Image Choices

In the past two weeks I’ve had multiple conversations about images and their use by students. I’ve decided there are two issues when it comes to images and their use in curricular activities:

  1. Where to find appropriate images?
  2. What is the purpose of the image?

Of course, the first question has other underlying questions ~ copyright questions, filtering questions ~ those types of things. I’m hoping that by providing some resources, the first question will be answered and possibly address the underlying questions.

Where not to find images:

The first stop for many students is Google images. There are multiple problems with this!

  • The first problem is the high probability that students will be faced with inappropriate images. Image files can be named anything at all – the title may not actually describe what is in the image, or the keyword a student uses may be interpreted differently by the person that named an image. In either case, a student search may turn up a picture that is not at all related to their topic and may, in fact, be indecent or offensive.
  • Another problem with searching Google images is that the images found are often protected by copyright and use by students (if not of a transformative nature) may violate copyright and open the student, educator, and/or district up to a lawsuit.

Where to find images:

Elementary options:

  • Pics4Learning …a copyright-friendly image library for teachers and students. The Pics4Learning collection consists of thousands of images that have been donated by students, teachers, and amateur photographers. Unlike many Internet sites, permission has been granted for teachers and students to use all of the images donated to the Pics4Learning collection. This site provides a citation at the bottom of each image for students to give credit to the original photographer.
  • World Book Online …our school district has a subscription to this site for student reference and research. Images can be used from this site in student projects. This site provides a citation at the bottom of each image for students to give credit to the original photographer.
  • netTrekker …designed for use in schools to help educators meet individual students’ learning needs, This subject directory service has been provided free of charge to educators, students and parents in Pennsylvania for the past 3 years. Contact your district for login information. This site has an image search also. Included images may be subject to copyright, so it’s important to discuss that with students.
  • Take pictures themselves! This is by far the safest solution to copyright issues and may also deepen understandings as students spend time thinking about the purpose of an image prior to snapping it.

It’s never too early to discuss copyright with students. It is important that they understand that the ease of digital downloading does not supercede the protection of another person’s intellectual property. Fair use in education means educators and students are provided more leeway in the use of copyrighted material for educational purposes. Because copyright can be confusing, there should be much talk about it in classrooms from an early age.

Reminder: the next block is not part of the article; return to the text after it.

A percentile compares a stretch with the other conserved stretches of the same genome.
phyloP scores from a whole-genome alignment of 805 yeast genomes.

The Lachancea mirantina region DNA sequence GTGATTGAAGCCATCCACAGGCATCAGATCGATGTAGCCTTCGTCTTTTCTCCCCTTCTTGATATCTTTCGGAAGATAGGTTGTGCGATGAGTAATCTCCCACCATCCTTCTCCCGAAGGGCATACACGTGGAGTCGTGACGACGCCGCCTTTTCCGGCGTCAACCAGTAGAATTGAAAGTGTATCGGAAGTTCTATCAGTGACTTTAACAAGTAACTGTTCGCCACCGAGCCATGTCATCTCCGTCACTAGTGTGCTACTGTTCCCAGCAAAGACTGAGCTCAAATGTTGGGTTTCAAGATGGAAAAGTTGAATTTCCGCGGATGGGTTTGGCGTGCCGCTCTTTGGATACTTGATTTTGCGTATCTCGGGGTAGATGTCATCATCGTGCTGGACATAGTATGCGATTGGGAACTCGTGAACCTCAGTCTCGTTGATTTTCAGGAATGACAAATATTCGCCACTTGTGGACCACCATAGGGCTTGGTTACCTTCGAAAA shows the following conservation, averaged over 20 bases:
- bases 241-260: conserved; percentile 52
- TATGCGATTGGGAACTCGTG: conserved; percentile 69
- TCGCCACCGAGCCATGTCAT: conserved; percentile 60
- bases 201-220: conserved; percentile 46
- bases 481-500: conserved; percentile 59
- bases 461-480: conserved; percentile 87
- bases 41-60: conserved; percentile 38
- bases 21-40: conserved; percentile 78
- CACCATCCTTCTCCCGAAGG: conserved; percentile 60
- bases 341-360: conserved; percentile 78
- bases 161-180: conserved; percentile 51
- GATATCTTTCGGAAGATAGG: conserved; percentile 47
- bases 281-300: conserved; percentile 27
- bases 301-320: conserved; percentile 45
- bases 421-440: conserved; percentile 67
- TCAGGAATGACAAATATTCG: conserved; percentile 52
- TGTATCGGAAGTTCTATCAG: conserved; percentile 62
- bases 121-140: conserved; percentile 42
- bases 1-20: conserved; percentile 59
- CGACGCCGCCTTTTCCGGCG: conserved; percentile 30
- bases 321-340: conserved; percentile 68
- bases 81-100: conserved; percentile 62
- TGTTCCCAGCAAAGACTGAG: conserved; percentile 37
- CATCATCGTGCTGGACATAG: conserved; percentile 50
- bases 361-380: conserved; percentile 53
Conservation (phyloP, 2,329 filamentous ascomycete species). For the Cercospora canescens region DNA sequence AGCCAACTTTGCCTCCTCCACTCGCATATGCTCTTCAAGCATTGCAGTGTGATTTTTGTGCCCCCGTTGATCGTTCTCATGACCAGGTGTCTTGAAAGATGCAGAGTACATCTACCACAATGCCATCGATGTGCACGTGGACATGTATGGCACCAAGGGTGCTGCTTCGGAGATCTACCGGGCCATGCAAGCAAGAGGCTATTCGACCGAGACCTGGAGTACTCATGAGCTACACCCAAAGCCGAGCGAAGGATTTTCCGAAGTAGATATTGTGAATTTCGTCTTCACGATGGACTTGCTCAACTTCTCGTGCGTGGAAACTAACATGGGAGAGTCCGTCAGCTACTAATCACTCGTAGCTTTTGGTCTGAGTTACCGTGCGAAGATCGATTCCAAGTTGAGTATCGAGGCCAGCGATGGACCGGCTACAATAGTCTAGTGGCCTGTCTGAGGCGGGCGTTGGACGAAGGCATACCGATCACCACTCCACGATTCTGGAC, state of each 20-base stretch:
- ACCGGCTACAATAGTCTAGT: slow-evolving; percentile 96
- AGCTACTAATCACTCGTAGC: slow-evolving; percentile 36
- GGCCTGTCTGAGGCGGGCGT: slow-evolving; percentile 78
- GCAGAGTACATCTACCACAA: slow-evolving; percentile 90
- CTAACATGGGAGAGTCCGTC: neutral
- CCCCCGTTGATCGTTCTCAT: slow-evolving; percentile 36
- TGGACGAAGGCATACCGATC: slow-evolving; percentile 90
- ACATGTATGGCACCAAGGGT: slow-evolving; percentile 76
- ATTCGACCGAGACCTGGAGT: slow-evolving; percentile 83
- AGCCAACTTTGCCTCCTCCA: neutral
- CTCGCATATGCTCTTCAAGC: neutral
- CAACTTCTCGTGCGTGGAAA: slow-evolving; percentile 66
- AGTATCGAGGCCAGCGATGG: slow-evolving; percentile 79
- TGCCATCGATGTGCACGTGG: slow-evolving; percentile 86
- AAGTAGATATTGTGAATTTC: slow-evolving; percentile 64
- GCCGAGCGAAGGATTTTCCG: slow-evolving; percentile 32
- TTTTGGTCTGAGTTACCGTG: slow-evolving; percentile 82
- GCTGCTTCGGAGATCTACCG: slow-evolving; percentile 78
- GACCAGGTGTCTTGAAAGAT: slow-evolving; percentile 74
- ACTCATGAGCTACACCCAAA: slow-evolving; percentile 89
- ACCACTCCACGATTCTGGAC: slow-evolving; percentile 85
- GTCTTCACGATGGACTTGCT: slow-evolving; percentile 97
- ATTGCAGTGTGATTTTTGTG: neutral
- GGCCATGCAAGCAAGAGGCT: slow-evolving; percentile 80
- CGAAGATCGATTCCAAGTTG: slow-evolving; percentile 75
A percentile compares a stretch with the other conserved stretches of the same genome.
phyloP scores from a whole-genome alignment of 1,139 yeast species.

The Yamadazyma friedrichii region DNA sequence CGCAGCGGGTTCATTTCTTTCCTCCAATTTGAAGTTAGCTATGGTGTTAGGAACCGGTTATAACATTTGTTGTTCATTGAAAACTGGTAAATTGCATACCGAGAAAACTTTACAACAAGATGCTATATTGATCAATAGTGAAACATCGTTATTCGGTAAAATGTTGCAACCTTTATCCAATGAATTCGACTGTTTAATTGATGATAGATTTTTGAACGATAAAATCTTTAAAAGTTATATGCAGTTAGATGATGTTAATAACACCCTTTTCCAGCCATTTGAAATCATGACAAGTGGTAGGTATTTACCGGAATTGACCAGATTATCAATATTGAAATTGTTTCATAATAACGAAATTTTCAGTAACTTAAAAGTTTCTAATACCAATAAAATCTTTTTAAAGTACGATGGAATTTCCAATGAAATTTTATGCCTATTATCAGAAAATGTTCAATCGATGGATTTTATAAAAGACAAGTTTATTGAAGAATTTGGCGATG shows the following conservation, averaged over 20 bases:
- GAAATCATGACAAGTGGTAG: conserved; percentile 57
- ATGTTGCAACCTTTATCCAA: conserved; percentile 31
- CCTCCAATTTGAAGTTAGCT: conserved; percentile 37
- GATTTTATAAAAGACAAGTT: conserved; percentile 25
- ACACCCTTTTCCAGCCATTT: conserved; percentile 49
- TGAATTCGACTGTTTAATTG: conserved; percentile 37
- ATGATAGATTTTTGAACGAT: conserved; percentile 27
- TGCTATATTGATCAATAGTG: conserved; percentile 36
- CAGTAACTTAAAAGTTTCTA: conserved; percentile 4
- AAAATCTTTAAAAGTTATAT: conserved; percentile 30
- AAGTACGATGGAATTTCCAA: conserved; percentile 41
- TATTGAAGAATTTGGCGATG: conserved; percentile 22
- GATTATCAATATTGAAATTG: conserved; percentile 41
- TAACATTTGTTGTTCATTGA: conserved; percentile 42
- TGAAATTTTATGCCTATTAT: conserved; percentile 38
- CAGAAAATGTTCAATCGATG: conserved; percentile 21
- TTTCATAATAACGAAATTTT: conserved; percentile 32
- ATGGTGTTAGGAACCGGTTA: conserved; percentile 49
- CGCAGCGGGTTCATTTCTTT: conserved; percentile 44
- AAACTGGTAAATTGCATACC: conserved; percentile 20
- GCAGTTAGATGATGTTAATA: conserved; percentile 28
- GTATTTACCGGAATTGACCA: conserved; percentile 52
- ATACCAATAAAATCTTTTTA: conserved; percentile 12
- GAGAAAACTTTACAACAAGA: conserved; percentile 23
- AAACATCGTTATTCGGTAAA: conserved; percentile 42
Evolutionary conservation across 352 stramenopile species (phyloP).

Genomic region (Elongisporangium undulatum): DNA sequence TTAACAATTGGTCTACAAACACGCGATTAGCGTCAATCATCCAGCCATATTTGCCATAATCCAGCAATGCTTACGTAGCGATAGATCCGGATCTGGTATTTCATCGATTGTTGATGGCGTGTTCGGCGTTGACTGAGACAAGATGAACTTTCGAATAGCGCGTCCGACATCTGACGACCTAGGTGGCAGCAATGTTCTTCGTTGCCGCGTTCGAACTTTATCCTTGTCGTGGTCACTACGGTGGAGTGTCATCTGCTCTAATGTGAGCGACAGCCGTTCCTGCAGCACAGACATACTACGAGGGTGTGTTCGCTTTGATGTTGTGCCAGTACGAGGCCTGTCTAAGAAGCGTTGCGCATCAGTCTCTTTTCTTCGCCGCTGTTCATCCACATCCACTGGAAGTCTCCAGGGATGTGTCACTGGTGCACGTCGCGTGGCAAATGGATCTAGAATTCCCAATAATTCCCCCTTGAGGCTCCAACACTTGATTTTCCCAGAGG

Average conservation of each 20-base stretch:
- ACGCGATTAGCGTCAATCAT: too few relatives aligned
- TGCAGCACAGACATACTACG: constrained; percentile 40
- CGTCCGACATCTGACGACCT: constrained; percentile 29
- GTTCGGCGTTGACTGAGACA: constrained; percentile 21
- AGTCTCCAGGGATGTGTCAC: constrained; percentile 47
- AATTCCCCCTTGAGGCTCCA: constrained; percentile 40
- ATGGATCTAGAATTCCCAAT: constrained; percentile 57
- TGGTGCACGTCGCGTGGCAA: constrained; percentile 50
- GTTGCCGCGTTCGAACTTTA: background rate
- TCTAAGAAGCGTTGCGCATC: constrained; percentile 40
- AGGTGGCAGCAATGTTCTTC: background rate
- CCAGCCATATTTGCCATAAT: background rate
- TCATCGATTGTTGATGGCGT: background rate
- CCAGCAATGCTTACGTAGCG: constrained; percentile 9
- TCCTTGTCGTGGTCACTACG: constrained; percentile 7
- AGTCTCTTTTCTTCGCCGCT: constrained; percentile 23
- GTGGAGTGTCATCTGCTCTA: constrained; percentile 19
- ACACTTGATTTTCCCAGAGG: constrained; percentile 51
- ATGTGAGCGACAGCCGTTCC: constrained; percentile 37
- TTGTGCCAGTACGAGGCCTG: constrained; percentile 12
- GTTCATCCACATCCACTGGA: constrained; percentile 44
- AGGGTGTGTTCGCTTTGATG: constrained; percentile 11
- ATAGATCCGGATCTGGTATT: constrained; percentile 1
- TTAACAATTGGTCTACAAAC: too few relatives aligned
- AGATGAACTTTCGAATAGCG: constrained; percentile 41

Recently, there has been a focus on the sharing of content and materials through sites like flickr, youtube, etc… A new type of copyright, creative commons has emerged that allows creators to apply a CC to their works instead of the common C we are so used to. The video below should help students understand creative commons and hopefully help them make better decisions when searching for images.

In the case of upper level students, it is important to discuss the purpose of image use. In younger grades, students are adding images to supplement text in most cases. As students get older and are able to think more abstractly, the purpose of an image may become more abstract also. The image may be less literal with a purpose of evoking emotion, stating a point, forcing audience reflection. For instance, the image I chose for this post demonstrates making a choice which is the topic of my post. It’s not in your face obvious, but forces the reader to think about it and draw some personal conclusions (hopefully:).

Some upper level options:

  • Pics4Learning …a copyright-friendly image library for teachers and students. The Pics4Learning collection consists of thousands of images that have been donated by students, teachers, and amateur photographers. Unlike many Internet sites, permission has been granted for teachers and students to use all of the images donated to the Pics4Learning collection. This site provides a citation at the bottom of each image for students to give credit to the original photographer.
  • netTrekker …designed for use in schools to help educators meet individual students’ learning needs, This subject directory service has been provided free of charge to educators, students and parents in Pennsylvania for the past 3 years. Contact your district for login information. This site has an image search also. Included images may be subject to copyright, so it’s important to discuss that with students.